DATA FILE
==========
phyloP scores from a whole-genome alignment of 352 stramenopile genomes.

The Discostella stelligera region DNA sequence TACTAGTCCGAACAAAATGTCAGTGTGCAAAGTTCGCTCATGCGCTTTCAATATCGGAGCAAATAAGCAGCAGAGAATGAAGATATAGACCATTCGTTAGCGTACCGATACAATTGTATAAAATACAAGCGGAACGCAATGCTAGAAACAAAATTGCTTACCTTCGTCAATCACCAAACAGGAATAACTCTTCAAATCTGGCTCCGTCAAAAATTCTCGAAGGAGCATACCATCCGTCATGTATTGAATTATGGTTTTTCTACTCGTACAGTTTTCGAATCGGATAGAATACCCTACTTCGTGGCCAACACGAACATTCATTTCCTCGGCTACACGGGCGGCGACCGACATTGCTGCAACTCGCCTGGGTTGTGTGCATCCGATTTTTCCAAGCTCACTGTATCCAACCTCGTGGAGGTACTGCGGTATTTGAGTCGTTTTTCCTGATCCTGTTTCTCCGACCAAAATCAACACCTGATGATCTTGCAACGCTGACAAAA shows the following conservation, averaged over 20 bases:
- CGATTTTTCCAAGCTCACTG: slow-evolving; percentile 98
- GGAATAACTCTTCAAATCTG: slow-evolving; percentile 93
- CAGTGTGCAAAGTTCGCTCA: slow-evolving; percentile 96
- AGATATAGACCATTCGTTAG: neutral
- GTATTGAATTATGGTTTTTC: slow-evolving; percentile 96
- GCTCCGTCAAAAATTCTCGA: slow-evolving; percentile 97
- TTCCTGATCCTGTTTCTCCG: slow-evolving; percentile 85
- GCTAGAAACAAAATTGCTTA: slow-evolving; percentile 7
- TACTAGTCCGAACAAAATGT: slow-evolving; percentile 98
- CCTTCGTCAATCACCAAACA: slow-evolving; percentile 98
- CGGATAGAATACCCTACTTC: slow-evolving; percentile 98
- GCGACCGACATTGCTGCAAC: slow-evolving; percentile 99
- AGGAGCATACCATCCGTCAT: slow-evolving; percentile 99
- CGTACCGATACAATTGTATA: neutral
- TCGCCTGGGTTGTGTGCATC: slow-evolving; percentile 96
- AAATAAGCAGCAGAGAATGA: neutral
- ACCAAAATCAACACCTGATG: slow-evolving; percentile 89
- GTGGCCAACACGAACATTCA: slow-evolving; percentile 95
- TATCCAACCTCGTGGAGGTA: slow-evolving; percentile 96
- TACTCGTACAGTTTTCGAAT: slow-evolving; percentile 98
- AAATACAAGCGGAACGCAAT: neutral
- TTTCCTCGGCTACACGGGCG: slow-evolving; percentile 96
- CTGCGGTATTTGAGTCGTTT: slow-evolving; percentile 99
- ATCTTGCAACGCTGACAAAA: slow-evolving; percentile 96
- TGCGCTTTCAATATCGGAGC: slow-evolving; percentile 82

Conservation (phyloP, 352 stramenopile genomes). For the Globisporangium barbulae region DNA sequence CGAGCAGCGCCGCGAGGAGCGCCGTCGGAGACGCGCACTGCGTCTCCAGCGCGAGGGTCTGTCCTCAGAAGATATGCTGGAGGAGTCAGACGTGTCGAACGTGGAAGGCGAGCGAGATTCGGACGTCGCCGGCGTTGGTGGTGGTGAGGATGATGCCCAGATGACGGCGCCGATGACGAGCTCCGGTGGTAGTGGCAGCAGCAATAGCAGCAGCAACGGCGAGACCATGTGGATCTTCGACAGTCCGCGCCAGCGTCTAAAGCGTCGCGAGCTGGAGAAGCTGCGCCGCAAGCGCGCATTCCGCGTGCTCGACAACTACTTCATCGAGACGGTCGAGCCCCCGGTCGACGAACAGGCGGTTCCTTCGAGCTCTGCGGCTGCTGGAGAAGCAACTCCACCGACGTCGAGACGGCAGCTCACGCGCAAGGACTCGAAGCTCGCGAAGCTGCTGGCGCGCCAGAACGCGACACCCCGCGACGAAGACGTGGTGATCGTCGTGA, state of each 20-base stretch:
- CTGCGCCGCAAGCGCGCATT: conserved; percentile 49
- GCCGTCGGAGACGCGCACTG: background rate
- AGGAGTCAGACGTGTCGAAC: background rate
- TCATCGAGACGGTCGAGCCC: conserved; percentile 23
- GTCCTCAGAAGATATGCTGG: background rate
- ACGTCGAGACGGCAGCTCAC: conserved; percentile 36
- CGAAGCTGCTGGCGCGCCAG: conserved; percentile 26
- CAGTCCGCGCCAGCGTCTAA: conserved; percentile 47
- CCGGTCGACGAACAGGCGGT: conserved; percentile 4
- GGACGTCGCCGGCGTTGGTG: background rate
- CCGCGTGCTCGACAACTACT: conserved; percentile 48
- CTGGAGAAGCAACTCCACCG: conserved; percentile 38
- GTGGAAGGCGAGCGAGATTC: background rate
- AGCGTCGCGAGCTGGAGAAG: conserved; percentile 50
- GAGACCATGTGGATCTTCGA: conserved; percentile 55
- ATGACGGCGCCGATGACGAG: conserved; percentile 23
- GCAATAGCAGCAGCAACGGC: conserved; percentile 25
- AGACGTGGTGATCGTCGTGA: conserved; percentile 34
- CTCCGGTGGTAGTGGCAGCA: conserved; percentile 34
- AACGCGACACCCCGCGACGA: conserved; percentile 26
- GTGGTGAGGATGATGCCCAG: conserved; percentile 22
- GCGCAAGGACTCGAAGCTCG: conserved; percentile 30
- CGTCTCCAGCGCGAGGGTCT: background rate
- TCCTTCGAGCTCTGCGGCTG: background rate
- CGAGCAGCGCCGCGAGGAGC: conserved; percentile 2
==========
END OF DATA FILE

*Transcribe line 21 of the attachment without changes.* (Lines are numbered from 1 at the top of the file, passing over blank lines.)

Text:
- TATCCAACCTCGTGGAGGTA: slow-evolving; percentile 96